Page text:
Saturday, 17 June 2017

Ache News

Eight years ago today I was in hospital on one of my increasingly common ‘investigatory’ stays.  I was incredibly ill, confused, and afraid and certainly without the first clue what Crohn’s Disease was.
I would eventually be diagnosed with the disease approximately 2 months later, followed by my first surgery in the Jan of the following year. To say it was a trying time is to put it milder than an IBD patient’s curry.

I’d been advised I had arthritis in the early part of this same year and was barely getting to grips with that when this new pain began to strike. So loooong story short, within 12 months I found myself with two life-changing chronic illnesses, unsure of my future and facing severe surgery. 

The reason I recall this grim year is a little because it’s been on my mind lately due to feeling distinctly below par, but for the larger part because I’ve been trying to recall how I felt at that time, which let’s face it, wasn’t great. Lately there have been countless articles and ‘celebrity’ statements on IBD strewn across the internet and beyond like disused wet wipes. These articles I refer to make comment on the ways in which patients can ‘cure’ their disease, through means of juice diets, special healing crystals, ‘unconventional’ medicine, veganism, thinking positively, preaching to the Great Lord Zuuuuzo, and COMING OFF MEDICATION, amongst others. 

OK, so some of those may be slight exaggerations for comedic purposes, but in all honesty after reading some of these dumpster-worthy think pieces you’d be hard pressed to establish which ones. I’m not about to slate any one person/publication in particular as it’s not massively helpful and still directs more views towards these outlets they sorely don’t deserve.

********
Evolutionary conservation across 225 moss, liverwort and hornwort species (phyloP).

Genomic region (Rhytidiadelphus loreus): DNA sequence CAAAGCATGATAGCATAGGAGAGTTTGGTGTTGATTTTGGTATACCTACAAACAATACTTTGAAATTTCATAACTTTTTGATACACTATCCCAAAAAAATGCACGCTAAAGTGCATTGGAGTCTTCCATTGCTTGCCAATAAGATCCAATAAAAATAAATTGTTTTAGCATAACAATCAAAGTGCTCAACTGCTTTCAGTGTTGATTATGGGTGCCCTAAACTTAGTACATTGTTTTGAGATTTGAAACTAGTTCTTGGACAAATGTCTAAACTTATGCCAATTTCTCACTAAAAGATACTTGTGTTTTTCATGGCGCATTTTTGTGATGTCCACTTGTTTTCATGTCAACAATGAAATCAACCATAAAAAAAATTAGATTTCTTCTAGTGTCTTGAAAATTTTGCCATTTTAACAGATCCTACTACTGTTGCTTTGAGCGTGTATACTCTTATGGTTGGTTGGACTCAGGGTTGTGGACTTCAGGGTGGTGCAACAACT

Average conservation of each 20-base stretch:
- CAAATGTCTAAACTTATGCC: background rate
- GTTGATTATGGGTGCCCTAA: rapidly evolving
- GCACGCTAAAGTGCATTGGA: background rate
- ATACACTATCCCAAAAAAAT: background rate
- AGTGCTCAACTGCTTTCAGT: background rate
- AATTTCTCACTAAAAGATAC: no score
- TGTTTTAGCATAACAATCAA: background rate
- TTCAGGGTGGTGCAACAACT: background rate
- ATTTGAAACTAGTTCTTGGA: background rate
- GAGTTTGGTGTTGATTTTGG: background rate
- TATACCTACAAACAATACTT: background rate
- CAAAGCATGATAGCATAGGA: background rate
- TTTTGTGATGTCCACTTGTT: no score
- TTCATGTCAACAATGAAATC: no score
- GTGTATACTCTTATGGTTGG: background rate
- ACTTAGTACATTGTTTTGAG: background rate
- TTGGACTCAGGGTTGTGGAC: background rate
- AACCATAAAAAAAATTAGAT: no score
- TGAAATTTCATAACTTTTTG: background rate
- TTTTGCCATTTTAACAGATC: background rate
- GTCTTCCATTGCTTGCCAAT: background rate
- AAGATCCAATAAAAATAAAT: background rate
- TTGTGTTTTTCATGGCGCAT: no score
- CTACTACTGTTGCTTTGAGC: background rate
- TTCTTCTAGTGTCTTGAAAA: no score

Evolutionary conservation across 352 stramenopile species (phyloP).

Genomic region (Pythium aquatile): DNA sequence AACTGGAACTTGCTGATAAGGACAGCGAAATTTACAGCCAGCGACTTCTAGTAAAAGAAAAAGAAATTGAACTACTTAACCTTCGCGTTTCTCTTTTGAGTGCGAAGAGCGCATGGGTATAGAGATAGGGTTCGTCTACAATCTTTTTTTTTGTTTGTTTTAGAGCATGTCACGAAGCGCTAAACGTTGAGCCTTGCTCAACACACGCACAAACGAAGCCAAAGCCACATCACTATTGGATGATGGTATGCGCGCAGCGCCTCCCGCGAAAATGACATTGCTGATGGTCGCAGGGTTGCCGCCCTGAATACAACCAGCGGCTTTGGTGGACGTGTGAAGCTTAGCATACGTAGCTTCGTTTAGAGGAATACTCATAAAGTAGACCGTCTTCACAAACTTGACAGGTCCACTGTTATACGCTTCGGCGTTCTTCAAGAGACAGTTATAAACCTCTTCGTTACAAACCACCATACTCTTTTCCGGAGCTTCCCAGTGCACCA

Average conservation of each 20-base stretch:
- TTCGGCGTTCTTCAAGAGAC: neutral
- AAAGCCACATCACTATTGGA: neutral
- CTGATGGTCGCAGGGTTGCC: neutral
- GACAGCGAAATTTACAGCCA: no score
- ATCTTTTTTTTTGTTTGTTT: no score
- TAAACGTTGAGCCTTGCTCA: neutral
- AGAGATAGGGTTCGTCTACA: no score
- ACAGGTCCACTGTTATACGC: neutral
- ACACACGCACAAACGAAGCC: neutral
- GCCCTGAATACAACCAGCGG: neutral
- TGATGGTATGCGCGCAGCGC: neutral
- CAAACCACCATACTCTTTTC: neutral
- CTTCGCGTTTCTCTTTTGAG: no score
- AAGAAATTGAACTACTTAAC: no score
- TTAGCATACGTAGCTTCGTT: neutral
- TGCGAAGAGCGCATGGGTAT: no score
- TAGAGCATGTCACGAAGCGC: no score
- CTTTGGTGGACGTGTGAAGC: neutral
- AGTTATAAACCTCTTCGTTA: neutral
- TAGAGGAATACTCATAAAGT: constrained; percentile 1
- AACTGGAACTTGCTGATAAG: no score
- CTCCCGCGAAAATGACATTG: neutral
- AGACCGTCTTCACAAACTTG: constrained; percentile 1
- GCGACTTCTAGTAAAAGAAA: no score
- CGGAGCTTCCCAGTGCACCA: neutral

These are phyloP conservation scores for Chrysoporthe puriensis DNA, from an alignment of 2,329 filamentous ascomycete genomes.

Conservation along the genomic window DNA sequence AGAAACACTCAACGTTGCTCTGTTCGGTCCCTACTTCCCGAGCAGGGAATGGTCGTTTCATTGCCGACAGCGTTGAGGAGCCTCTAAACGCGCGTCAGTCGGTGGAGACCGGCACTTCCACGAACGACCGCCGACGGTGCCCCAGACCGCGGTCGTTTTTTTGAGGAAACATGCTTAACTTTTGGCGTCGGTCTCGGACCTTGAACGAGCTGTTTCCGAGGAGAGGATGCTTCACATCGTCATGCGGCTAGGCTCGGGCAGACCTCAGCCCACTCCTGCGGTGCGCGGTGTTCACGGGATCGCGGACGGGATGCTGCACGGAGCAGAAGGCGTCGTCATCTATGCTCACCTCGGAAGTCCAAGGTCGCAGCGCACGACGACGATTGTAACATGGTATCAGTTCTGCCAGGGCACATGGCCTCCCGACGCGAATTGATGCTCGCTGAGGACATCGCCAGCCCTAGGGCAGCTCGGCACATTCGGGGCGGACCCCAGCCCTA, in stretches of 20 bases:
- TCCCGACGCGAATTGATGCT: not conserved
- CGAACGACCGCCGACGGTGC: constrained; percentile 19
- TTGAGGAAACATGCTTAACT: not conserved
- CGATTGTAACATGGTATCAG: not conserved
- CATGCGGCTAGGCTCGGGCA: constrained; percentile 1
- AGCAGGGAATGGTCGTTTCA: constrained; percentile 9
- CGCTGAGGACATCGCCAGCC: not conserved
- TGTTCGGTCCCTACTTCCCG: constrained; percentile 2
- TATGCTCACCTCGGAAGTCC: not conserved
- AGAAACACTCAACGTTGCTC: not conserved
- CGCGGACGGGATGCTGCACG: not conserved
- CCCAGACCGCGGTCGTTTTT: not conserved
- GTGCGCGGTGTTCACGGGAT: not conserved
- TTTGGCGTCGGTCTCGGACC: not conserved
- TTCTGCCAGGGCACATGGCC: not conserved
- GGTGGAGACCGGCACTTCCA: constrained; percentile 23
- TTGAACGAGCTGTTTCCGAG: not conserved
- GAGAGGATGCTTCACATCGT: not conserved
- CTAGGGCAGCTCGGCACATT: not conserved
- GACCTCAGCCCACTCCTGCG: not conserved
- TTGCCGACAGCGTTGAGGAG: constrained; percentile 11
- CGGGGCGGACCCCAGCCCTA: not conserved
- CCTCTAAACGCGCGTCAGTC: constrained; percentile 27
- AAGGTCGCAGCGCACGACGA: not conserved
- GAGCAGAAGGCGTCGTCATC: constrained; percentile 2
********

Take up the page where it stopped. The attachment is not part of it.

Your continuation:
All I will say is that it’s very important we as patients/loved ones of patients/just decent interested human beings are selective and careful in what we accept as fact where it comes to IBD, and any chronic illness for that matter. When I hark back to my own state of mind as a freshly diagnosed patient I worry so much about those men and women in the same boat as my own eight years ago. They will be encountering these same articles, (some of which have even been publicised by leading Crohn’s charities), and feeling hopeful there are simple fixes to their condition. There aren’t. IBD is a complex, incurable disease.

Now without that meaning to sound incredibly grim, sometimes we can’t always sugar-coat facts. We shouldn’t. We should never go into any life-changing event with our eyes and ears wide open. Of course I am only too well aware that being diagnosed with any illness is terrifying, whatever age you are or stage in your life you are at. When I got sick I was in a secure and loving relationship; but I still assumed my partner would leave me, because I felt almost instantaneously worthless. That is long since passed, and my attitude to my illness has changed beyond all recognition, but from time to time I still want to scream and cry with frustration that this sickness will never leave.

I don’t want to preach that patients shouldn’t have hope in times of uncertainty and fear; we all should. But we have to be careful about where we take our information from. When we are in states of frustration and vulnerability we shouldn’t have to filter our knowledge to suit – but sadly we do. 

We need to ensure we take information on our illness from reputable sources; stick to our doctors, consultants, medical experts. If you do venture further afield, then stick to articles and blogs with a good following, who focus on aspects of mental-health, relationships and ways to adapt to the illness.

The most important point to remember is if you encounter writing which advises a certain way of life/diet to ‘cure’ you, consider it an instant red flag. If it were curable you wouldn’t need to hear it from a Z-list celebrity in your spam folder. 

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